Hiking the Inca Trail to Machu Picchu | Traveling SpudWe are smiling here, but our legs are jelly. 🙂Hiking the Inca Trail to Machu Picchu | Traveling Spud

FINALLY we reached the top of Dead Woman’s Pass! It felt like it took a million years to get up there, but boy did it feel good to make it to the top. The fog had rolled in right as we got to the top, so it was extremely cloudy/rainy and foggy and we all bundled up in our jackets and paused for a quick minute to get photos at the Summit before our 2 hour trip downhill.

Hiking the Inca Trail to Machu Picchu | Traveling Spud

Hiking the Inca Trail to Machu Picchu | Traveling SpudHiking the Inca Trail to Machu Picchu | Traveling Spud

Then it was downhill for about 2 hours and man was it hard! They don’t call it ‘gringo killer’ for nothing. It was straight down hill on steps for what seemed like years.  I was extremely grateful for my trekking poles at this point because they supported me on the different jagged rocks and small steps. Whereas hiking to the top took major endurance, hiking down took agility. I can’t tell you which one I hated more 🙂

Hiking the Inca Trail to Machu Picchu | Traveling Spud

Hiking the Inca Trail to Machu Picchu | Traveling Spud

The good news though? The views on the way were INCREDIBLE!! Hiking through places that not many people get to see in their lifetime was what kept me going the entire time.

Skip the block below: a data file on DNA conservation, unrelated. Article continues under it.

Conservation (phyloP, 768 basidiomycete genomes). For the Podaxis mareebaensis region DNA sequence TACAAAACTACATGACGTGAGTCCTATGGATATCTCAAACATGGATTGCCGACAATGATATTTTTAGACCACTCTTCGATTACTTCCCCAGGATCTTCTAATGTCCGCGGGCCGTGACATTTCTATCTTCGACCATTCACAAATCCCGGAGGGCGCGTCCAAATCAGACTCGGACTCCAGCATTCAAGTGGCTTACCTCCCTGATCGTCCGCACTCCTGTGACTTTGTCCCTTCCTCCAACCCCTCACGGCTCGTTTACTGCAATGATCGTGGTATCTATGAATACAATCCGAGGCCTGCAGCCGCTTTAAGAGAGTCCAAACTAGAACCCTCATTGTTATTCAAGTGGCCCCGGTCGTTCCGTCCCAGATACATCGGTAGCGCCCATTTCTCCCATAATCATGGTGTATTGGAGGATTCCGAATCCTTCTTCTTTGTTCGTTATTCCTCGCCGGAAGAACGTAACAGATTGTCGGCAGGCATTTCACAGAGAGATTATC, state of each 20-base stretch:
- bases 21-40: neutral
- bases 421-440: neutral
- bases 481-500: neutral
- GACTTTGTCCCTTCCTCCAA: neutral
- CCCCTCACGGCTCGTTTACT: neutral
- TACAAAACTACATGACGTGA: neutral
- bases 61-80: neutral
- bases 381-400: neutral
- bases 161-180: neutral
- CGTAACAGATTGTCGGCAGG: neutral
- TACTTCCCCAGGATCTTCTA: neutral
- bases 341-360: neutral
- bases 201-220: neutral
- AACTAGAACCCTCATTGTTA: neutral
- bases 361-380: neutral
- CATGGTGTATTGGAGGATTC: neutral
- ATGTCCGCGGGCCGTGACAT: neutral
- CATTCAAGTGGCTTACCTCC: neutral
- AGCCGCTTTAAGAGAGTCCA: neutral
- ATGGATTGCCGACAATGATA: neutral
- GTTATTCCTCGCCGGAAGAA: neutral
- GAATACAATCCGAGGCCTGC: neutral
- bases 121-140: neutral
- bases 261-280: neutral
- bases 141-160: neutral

We finally made it to our camp site for a late lunch and all of us practically died. We ate lunch and all immediately went and took naps in the tent until dinner.

Hiking the Inca Trail to Machu Picchu | Traveling SpudHiking the Inca Trail to Machu Picchu | Traveling Spud A map of what we did on Day 2. We slept at elevation 11,800 that night.

I talk a lot above about how much I died and how tired I was, but it was all SO SO worth it! The pros definitely outweighed the cons and I don’t want to discourage anyone who wants to do the hike. Yes, the 2nd day is as hard as everyone says, but it’s an experience that you really can’t top!

See Day 1 of Hiking the Inca Trail to Machu Picchu
Read Hiking the Inca Trail to Machu Picchu Day 2
Read Hiking the Inca Trail to Machu Picchu Day 3

By | 2015-12-09T19:14:49+00:00 December 7th, 2015|Travel|0 Comments

About the Author:

The Traveling Spud
Welcome to the Traveling Spud! I’m Katie, a 28-year-old from Idaho who quit her marketing job in San Francisco, California to travel the world for a year. I'm addicted to outdoor adventures, photography and inspiring others to get out of their comfort zones and cross experiences off of their bucket lists. Let's explore together! Read more here.

Leave A Comment

CommentLuv badge